Ilex guayusa, commonly known as "guayusa" or "wayusa" (prounced "why-you-suh"), is an Amazonian tree of the holly genus, native to the Ecuadorian Amazon Rainforest.
The Jivaro say guayusa is so habituating that before it is offered to a visitor, she is warned that once she drinks it, she will ever after return to the Ecuadorian Jungle - Michael Harner
Three species of hollies yield xanthines. The best known is yerba mate, Ilex paraguariensis, the national drink of Argentina, Uruguay and Paraguay. A second is known in the Carolinas as yaupon holly, or the Black Drink, Ilex vomitoria, the only caffeine plant native to North America. The third and by far the most mysterious is Ilex guayusa. A tall tree native to the eastern montana of Ecuador and Peru, yet sporadic in distribution, it has been collected only rarely by botanists is known almost exclusively as a cultivated plant. According to Harvard ethnobotanist Tim Plowman, it has never been found in flower.
As a testament to guayusa's revered status throughout South America, a 1,500-year-old bundle of guayusa leaves was found by Harvard Ethnobotanist Richard Evans Schultes in a medicine man's tomb high in the Bolivian Andes, far beyond the natural range of the plant.
In addition to drinking cups of guayusa like many Americans drink coffee, indigenous hunters will drink guayusa to sharpen their instincts and call it the Night Watchman" because it helps them stay alert and awake all night. For many Ecuadorian indigenous people, the morning drinking of guayusa is a social ritual. The leaves are boiled to produce a tea; due to the high caffeine content, the same leaves are often used multiple times, sometimes for several days. Fresh leaves are used as well as dried leaves, which are dried in rolls and strung together as a wreath resembling a Hawaiian lei.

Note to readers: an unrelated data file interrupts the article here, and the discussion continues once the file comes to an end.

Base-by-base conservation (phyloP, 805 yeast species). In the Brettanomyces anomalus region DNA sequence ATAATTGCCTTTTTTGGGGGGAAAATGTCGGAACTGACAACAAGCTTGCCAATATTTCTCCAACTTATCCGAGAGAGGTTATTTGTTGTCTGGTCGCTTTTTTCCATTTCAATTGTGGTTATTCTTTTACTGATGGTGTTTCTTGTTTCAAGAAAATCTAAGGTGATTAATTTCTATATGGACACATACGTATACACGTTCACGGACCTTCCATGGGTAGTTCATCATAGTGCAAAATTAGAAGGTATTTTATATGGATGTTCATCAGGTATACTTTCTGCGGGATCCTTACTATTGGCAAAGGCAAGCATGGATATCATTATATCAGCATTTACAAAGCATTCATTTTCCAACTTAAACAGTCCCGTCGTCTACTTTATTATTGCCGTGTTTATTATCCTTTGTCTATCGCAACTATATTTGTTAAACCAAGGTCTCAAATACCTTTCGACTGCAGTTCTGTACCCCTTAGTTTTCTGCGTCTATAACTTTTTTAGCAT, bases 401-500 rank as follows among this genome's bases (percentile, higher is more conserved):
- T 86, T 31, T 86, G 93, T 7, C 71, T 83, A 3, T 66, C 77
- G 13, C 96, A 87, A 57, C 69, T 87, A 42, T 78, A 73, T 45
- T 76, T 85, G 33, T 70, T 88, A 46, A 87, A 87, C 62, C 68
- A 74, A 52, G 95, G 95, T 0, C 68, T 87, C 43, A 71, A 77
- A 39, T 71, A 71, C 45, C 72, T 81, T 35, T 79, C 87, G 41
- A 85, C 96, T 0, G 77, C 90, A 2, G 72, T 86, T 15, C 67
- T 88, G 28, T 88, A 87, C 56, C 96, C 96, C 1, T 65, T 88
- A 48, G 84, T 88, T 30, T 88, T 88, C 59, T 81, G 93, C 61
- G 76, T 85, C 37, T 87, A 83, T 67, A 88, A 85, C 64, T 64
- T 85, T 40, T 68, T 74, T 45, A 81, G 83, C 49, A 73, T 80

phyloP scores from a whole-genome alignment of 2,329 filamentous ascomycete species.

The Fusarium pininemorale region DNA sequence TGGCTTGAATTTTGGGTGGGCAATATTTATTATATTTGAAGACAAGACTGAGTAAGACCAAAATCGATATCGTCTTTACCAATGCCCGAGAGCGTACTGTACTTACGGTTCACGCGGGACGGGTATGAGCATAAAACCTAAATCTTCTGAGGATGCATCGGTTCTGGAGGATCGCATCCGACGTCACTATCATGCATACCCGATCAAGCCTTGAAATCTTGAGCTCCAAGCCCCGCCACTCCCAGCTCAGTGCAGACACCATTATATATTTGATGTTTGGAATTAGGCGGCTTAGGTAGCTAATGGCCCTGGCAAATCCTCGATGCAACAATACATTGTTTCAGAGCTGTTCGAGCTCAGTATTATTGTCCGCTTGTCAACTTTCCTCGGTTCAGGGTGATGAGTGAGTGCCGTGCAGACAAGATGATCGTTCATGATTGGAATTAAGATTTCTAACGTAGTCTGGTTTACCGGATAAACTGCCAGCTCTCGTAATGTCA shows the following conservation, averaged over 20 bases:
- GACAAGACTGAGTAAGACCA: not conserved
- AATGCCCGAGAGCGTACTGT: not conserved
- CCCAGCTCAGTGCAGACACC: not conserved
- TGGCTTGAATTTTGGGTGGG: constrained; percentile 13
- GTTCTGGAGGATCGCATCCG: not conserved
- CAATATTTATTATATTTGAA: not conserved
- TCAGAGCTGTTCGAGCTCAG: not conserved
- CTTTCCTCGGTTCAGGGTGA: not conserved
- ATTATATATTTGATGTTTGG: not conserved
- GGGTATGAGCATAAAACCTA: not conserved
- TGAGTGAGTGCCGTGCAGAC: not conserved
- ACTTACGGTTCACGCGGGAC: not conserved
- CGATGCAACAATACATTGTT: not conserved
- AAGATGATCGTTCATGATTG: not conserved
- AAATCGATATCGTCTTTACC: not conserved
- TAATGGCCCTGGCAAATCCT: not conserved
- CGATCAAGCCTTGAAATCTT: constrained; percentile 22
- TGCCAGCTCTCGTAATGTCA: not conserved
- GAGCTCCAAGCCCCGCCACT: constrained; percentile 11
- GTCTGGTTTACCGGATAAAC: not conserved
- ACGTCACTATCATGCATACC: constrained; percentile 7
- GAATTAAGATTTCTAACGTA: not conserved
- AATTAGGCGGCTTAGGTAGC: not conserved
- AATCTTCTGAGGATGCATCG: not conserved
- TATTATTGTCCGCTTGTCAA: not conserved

In addition to caffeine, guayusa also contains guanidine. Functioning as a balanced stimulant, the Kichwa also say that guayusa promotes restful sleep and good dreams. Unlike coffee, it is said to be good for excessive acidity and other problems in the stomach and bile. It is both energizing and relaxing at the same time and develops mental strength.
The plant can "contain more than 2.0% caffeine" Ilex guayasa, but most reports claim it has approximately 1.57% caffeine by dry weight.
"Wayusa" as spelled in the indigenous Kichwa language of Amazonian Ecuadorian. Also pronounced "Why-sa" by the Kichwa people and "Why-ees" by the Shuar people of Amazonian Ecuador.
RUNA (Comprised of Fundacion Runa in Ecuador & Runa LLC in the United States) is building the first commercial supply chain using fair trade and organic principles for guayusa from the Ecuadorian Amazon. Runa works directly with indigenous farming families to bring a new economic value to this culturally and environmentally important plant.
Guayusa, a neglected stimulant from the eastern andean foothills
Pendell, Dale. PharmakoDynamis, Mercury House:San Francisco, 2002. ISBN 1-56279-125-7
Ott, Jonathan. Pharmacotheon, 2nd ed. Natural Products Co.: Kennewick, WA, 1996. ISBN 0-9614234-9-8
This article is licensed under the GNU Free Documentation License. It uses material from the Wikipedia article Ilex guayusa